,CBH to slash network by half
CBH has revealed detailed plans to cut its vast grain receival network in country WA from 202 sites to 100.
The giant co-operative unveiled the “100 sites of the future” to growers at a meeting in Northam yesterday where it also discussed the board’s rejection of a corporatisation proposal from Australian Grains Champion.
The 102 sites that are not part of CBH’s future were categorised as having three, five or 10 years of useful life remaining. No money will be spent on the sites as they are phased out.
CBH said its $750 million network restructure over the next five years would focus on the 100 sites that received 92 per cent of the 2015-16 harvest from its 4145 grower members.
The presentation to yesterday’s meeting included a map of the locations where CBH will and won’t invest. Growers in other parts of the Wheatbelt will see the same presentation over the next few weeks.
CBH chief executive Andy Crane said growers had been asking for certainty on its plans for network consolidation, which have been formulated over the past two years but remained shrouded in secrecy during recent elections for grower directors.
“We have been very specific today,” he said. “We had some good discussion with growers and the vast majority of views are ... ‘bring us clarity over the sites that are going to open and the ones that are going to gradually close over a period of 10 years’. That far outweighs any concerns about closure of sites. Growers have moved to a position of wanting certainty over the plans so they can adjust their businesses accordingly and so that local shires can manage that transition as well.”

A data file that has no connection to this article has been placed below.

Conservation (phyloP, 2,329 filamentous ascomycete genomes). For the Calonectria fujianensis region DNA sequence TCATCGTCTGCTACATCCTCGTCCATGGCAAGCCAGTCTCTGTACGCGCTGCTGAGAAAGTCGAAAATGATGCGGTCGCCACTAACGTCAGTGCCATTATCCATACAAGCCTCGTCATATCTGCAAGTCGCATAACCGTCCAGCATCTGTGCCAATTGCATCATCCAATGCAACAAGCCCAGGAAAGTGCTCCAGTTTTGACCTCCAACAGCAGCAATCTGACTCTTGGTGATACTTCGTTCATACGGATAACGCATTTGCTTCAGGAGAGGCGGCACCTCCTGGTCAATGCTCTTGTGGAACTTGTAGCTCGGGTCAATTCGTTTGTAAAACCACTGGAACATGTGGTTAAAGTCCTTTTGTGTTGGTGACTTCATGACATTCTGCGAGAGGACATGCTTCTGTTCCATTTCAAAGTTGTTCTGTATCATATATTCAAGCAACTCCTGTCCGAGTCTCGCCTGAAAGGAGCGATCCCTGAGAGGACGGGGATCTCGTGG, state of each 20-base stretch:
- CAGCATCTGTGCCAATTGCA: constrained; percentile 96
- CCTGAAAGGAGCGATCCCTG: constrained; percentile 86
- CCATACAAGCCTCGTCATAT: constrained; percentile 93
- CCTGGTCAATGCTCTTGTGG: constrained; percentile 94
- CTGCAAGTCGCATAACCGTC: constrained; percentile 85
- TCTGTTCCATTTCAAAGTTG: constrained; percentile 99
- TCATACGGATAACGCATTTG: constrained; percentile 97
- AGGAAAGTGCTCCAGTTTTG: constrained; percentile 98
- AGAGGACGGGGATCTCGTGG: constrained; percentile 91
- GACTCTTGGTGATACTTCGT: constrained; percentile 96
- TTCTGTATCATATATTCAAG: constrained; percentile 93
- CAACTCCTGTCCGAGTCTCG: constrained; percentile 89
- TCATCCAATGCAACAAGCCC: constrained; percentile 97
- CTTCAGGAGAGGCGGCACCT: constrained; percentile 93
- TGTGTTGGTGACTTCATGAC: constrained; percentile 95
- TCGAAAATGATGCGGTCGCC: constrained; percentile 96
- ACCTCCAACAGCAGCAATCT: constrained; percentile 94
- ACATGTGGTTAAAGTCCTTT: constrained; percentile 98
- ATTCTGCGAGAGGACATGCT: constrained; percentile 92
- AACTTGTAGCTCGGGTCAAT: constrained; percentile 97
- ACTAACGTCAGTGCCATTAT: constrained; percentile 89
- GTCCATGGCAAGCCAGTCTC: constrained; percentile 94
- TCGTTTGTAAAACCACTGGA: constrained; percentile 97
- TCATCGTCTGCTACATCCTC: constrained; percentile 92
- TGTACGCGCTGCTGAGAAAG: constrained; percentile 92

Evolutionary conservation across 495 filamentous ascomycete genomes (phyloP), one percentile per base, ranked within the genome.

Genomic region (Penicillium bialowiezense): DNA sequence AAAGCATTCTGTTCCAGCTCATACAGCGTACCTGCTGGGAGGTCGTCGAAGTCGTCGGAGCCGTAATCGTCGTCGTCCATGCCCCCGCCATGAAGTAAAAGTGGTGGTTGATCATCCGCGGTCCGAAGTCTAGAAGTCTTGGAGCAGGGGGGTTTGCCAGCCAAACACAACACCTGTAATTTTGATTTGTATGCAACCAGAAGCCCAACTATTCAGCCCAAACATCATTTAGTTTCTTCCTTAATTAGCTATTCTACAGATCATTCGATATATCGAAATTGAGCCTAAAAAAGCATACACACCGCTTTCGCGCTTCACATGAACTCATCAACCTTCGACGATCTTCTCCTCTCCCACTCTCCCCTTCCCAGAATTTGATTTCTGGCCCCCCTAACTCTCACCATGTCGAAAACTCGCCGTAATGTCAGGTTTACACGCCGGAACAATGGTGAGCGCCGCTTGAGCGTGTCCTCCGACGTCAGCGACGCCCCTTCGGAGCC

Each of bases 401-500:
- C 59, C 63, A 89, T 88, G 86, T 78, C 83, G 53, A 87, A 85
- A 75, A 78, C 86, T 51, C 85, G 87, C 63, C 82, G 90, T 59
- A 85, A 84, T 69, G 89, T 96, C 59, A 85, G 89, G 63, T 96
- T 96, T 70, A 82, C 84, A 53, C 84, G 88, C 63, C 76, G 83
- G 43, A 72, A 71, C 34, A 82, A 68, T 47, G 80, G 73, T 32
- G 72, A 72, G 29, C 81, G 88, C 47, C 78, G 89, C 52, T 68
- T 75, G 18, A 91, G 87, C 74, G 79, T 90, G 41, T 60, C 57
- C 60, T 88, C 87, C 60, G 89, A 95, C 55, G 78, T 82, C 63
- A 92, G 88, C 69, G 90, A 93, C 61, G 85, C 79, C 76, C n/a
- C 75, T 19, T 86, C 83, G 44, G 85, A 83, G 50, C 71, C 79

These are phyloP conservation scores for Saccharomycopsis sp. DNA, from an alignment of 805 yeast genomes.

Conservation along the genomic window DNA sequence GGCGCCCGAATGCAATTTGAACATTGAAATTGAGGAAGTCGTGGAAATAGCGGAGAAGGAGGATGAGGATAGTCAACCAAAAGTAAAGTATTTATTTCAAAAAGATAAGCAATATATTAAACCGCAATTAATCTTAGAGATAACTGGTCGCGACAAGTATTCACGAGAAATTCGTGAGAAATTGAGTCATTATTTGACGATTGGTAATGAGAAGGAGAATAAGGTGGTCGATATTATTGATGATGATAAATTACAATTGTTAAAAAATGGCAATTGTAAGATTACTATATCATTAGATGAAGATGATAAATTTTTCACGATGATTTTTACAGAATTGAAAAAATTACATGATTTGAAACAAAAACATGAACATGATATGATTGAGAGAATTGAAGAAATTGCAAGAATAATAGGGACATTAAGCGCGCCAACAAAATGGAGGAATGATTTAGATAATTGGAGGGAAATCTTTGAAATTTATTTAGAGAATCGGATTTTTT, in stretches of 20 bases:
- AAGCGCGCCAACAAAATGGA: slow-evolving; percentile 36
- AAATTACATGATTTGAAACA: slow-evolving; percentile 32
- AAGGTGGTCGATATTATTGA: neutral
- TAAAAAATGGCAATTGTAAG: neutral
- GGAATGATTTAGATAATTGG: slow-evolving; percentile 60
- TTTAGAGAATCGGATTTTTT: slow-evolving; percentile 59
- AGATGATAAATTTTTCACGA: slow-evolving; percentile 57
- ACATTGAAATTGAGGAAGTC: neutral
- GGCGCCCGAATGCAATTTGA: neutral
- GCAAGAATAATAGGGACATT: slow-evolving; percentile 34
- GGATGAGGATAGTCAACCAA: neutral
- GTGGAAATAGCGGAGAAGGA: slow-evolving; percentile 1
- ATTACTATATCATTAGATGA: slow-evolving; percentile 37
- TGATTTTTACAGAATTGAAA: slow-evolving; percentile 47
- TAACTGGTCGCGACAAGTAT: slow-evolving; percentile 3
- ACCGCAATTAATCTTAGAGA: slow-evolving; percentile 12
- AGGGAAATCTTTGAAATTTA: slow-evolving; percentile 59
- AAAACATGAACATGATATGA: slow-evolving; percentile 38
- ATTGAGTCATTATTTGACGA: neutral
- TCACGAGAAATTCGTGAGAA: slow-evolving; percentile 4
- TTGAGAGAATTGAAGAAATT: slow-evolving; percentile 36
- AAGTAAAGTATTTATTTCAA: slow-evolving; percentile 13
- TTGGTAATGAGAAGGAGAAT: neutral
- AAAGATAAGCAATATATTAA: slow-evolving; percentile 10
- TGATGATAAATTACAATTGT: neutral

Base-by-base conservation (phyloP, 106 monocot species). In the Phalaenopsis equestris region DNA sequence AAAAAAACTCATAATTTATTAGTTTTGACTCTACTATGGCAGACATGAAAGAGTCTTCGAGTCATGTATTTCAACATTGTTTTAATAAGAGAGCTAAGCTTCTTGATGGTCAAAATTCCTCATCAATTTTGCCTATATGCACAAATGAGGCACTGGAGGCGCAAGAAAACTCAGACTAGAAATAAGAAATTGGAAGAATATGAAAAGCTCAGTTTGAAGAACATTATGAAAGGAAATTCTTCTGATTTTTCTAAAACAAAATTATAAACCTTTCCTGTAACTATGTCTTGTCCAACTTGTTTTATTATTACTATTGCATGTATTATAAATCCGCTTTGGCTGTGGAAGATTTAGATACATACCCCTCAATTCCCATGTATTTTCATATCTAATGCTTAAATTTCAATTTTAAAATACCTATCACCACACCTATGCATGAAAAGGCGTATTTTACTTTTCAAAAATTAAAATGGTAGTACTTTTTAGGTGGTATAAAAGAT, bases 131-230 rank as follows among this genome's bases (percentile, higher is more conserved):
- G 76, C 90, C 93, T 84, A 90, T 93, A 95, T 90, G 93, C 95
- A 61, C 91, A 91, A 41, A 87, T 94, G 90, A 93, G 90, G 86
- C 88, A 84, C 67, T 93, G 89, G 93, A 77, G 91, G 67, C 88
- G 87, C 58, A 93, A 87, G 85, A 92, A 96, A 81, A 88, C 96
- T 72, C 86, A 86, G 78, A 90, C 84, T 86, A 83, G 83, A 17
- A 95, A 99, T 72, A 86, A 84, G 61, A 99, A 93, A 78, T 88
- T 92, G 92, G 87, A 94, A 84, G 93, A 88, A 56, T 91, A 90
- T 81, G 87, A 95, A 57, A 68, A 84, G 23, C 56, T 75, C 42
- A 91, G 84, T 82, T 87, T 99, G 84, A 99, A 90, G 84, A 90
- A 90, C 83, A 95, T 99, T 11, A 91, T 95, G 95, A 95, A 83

CBH will continue to use some of the 102 surplus sites in the event of bumper harvests. The bulkhead pads at the sites are not expected to deteriorate for many years. CBH said it was open to discussions with shires and others about alternative uses for its huge storage sheds.
The network strategy aims to increase the speed of receivals at peak harvest times while keeping storage and handing charges at 2013 levels in real terms. CBH also wants to be able to get 2.2 million tonnes of grain a month out of its four port terminals.
Dr Crane said CBH was genuine about about putting every business structure option from “staying a non-distributing co-operative through to a full public listing” to growers over the next six months. Depending on grower feedback, that could lead to a vote on structural change early next year.
AGC said it would continue to campaign for a vote on its GrainCorp-backed proposal to turn CBH into a publicly listed company.
100The number of CBH grain receival sites that will survive
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